Counties of Santa Barbara, Ventura and San Luis Obispo


Steelhead Restoration - Implementation Guidelines

Southern California is home to the southernmost extant populations of steelhead rainbow trout. These fish possess unique adaptations, represent and important part of the state's anadromous resources, and serve as vital indicators of the overall health of the aquatic ecosystems of Southern California coastal watersheds (Finney and Edmondson, 2000). In recent years, some new partnerships have been forged, like the Tri-County F.I.S.H. Team, to restore habitat vital to the salmon and steelhead trout resources.

Salmon and steelhead runs have declined precipitously throughout the state in recent decades (California Advisory Committee on Salmon and Steelhead Trout, 1988). The way land is used today directly affects the quantity and quality of water available for salmon and steelhead. Interruption of the water regime through water extraction, introduction of silt from erosion due to road building or other hillside construction activities which destroy steelhead spawning beds and smother developing eggs, and blockage of fish passage as a result of dams have all contributed to the decline of Southern California steelhead. In addition, dams and water management activities often restrict steelhead spawning and rearing to lower elevation stream reaches where summer water temperature is often too high for juvenile rearing (Finney and Edmondson, 2000). However, because of its hardiness and its ability to re-colonize, many biologists and ecologists express a guarded optimism that the southern steelhead population will not be lost.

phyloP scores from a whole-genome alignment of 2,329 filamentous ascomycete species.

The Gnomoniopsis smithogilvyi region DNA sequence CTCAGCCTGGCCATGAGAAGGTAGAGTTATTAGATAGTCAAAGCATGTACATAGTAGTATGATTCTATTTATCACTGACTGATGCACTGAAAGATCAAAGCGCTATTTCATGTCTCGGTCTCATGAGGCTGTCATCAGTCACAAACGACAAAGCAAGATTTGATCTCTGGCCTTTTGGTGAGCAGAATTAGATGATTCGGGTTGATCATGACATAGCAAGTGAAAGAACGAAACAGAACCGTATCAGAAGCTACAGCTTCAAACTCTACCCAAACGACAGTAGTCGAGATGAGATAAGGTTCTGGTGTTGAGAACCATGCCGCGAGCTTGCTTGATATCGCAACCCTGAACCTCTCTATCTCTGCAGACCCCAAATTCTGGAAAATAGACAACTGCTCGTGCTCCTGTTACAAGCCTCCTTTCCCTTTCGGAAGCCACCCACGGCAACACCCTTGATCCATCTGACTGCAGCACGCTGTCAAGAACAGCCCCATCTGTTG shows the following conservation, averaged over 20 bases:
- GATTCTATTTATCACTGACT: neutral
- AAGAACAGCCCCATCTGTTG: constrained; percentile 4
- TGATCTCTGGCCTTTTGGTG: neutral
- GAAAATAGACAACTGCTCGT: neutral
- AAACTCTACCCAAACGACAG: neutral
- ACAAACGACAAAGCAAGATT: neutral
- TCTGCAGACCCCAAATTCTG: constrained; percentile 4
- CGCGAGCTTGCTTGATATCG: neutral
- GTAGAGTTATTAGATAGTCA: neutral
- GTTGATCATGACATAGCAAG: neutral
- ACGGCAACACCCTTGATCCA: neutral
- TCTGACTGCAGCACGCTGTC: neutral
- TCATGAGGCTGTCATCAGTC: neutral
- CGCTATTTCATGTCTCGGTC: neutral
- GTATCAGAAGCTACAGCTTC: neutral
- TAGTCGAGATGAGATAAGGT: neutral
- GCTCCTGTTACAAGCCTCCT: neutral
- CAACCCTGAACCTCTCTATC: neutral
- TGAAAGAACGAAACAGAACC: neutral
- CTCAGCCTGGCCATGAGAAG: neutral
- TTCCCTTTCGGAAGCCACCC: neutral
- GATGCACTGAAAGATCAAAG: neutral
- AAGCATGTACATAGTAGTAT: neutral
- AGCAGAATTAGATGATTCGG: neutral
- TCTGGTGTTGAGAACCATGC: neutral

The conservation of salmon and steelhead trout habitat in California is possible and can be achieved. The development of successful fish habitat restoration methods and protocols by Department of Fish and Game (DFG) allow for anadromous fish habitat to be repaired and become productive again. There are over 30 different types of fish habitat restoration projects funded by DFG for coastal watersheds (i.e., fish passage projects, instream habitat restoration projects, streambank stabilization projects, vegetation management projects, and etc.). Getting a stream habitat enhancement project implemented can be a rather complicated process. To view our step-by-step guide on how to move through this process click here.